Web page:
The financial crisis is now six years behind us. Massive leverage, thin capital cushions, and a global laissez-faire legislative agenda are gone. To ensure financial surety, regulators are forcing banks to take less risk. But how will this impact the markets?
The financial crisis is now six years behind us; the G20 have weighed in, and Dodd-Frank, EMIR and Basel III have become law. The world is now a very different place. Massive leverage, thin capital cushions, and a global laissez-faire legislative agenda are gone. Today’s primary directive is “never again”: no more financial crises, and no more bailouts.
To ensure financial surety, regulators are forcing banks to take less risk. But what does this mean, and how will it impact the markets?
In making banks less risky, legislators and regulators are increasing the capital cushion that protects banks; reducing banks’ overnight funding reliance; limiting proprietary trading; increasing the required margin on OTC derivatives; and pushing significant counterparty risk into central clearinghouses.
While risk in the banking sector has been reduced by limiting the types of assets banks buy and hold, it also has increased banks’ cost of capital – their cost to borrow. This exerts pressure on large, covered organizations to transition their trading businesses from profiting on appreciating assets to one more based on the collection of fees. This moves banks from trading as a principal to trading as an agent (riskless principal), and from providing liquidity to brokering liquidity.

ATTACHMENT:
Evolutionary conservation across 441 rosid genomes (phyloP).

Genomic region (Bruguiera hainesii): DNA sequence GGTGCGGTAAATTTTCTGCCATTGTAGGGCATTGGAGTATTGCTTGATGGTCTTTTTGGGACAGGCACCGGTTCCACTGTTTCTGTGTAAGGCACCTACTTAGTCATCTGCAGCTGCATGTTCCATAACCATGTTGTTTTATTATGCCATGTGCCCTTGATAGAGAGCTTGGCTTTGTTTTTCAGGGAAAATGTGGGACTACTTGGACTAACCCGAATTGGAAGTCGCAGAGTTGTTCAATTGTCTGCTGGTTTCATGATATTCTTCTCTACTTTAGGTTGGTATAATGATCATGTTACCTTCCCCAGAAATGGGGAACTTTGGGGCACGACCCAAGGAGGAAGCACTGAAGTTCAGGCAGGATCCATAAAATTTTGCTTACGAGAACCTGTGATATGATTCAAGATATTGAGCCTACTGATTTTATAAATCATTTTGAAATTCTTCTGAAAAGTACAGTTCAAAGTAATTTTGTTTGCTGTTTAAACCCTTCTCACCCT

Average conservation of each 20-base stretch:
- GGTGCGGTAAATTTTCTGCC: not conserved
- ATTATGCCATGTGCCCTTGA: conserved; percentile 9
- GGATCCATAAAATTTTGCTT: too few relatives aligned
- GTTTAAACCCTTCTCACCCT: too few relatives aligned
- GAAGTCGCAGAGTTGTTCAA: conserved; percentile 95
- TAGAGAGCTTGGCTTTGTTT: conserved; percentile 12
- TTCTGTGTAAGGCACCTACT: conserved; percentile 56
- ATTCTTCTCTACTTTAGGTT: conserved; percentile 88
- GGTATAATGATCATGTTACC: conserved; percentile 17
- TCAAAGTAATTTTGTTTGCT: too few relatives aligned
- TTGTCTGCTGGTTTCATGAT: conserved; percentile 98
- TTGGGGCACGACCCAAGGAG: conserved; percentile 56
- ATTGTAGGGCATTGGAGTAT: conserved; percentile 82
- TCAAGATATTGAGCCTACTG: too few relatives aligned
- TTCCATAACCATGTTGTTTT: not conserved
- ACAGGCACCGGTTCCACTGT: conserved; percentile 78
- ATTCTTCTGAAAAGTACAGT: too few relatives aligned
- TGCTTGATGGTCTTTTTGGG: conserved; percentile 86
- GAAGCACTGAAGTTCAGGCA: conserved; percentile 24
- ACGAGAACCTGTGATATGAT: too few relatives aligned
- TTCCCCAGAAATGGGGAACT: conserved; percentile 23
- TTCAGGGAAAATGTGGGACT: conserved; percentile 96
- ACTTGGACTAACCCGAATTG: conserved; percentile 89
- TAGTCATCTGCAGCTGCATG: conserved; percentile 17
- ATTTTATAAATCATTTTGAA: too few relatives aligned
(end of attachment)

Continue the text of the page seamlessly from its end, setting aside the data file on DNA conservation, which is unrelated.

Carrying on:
While banking is inherently a network-based business acting as a hub to net clients’ risks, this new model requires banks to net these risks more quickly, as the penalties of warehousing assets have increased. This effectively puts banks out of the storage business and squarely into the moving business, as risk shifts from the intermediaries to the asset holders, whether they are issuers, underwriters, or investors.